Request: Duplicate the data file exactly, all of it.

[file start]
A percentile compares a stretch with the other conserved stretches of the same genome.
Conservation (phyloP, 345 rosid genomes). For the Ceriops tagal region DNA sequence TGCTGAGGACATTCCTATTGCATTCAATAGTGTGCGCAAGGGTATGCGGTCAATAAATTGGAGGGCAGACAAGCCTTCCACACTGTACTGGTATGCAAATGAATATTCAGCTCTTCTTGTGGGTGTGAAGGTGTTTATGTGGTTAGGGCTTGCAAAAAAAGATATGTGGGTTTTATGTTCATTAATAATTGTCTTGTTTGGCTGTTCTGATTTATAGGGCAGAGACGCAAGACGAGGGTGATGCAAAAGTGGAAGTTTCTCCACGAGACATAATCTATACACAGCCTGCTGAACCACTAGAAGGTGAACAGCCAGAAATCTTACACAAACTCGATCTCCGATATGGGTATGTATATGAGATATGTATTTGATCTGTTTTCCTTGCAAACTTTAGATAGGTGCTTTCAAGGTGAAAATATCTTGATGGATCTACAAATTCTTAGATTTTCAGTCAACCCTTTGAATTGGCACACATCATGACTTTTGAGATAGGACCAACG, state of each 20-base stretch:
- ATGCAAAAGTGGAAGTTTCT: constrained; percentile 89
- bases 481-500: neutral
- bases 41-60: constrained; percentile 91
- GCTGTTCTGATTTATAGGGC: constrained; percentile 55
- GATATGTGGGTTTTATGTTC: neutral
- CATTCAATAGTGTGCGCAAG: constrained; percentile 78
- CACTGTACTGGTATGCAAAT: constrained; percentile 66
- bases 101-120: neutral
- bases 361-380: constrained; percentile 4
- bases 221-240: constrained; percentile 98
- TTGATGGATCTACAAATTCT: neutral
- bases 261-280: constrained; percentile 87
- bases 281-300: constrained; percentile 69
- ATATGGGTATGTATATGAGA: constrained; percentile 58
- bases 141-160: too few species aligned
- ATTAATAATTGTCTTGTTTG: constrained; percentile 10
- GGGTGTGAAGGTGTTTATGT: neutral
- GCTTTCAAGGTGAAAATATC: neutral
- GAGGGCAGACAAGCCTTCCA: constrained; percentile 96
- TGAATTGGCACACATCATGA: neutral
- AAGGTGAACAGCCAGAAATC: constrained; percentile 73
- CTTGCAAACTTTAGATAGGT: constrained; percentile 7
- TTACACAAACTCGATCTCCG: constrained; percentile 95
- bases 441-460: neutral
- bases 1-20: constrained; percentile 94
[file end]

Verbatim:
A percentile compares a stretch with the other conserved stretches of the same genome.
Conservation (phyloP, 345 rosid genomes). For the Ceriops tagal region DNA sequence TGCTGAGGACATTCCTATTGCATTCAATAGTGTGCGCAAGGGTATGCGGTCAATAAATTGGAGGGCAGACAAGCCTTCCACACTGTACTGGTATGCAAATGAATATTCAGCTCTTCTTGTGGGTGTGAAGGTGTTTATGTGGTTAGGGCTTGCAAAAAAAGATATGTGGGTTTTATGTTCATTAATAATTGTCTTGTTTGGCTGTTCTGATTTATAGGGCAGAGACGCAAGACGAGGGTGATGCAAAAGTGGAAGTTTCTCCACGAGACATAATCTATACACAGCCTGCTGAACCACTAGAAGGTGAACAGCCAGAAATCTTACACAAACTCGATCTCCGATATGGGTATGTATATGAGATATGTATTTGATCTGTTTTCCTTGCAAACTTTAGATAGGTGCTTTCAAGGTGAAAATATCTTGATGGATCTACAAATTCTTAGATTTTCAGTCAACCCTTTGAATTGGCACACATCATGACTTTTGAGATAGGACCAACG, state of each 20-base stretch:
- ATGCAAAAGTGGAAGTTTCT: constrained; percentile 89
- bases 481-500: neutral
- bases 41-60: constrained; percentile 91
- GCTGTTCTGATTTATAGGGC: constrained; percentile 55
- GATATGTGGGTTTTATGTTC: neutral
- CATTCAATAGTGTGCGCAAG: constrained; percentile 78
- CACTGTACTGGTATGCAAAT: constrained; percentile 66
- bases 101-120: neutral
- bases 361-380: constrained; percentile 4
- bases 221-240: constrained; percentile 98
- TTGATGGATCTACAAATTCT: neutral
- bases 261-280: constrained; percentile 87
- bases 281-300: constrained; percentile 69
- ATATGGGTATGTATATGAGA: constrained; percentile 58
- bases 141-160: too few species aligned
- ATTAATAATTGTCTTGTTTG: constrained; percentile 10
- GGGTGTGAAGGTGTTTATGT: neutral
- GCTTTCAAGGTGAAAATATC: neutral
- GAGGGCAGACAAGCCTTCCA: constrained; percentile 96
- TGAATTGGCACACATCATGA: neutral
- AAGGTGAACAGCCAGAAATC: constrained; percentile 73
- CTTGCAAACTTTAGATAGGT: constrained; percentile 7
- TTACACAAACTCGATCTCCG: constrained; percentile 95
- bases 441-460: neutral
- bases 1-20: constrained; percentile 94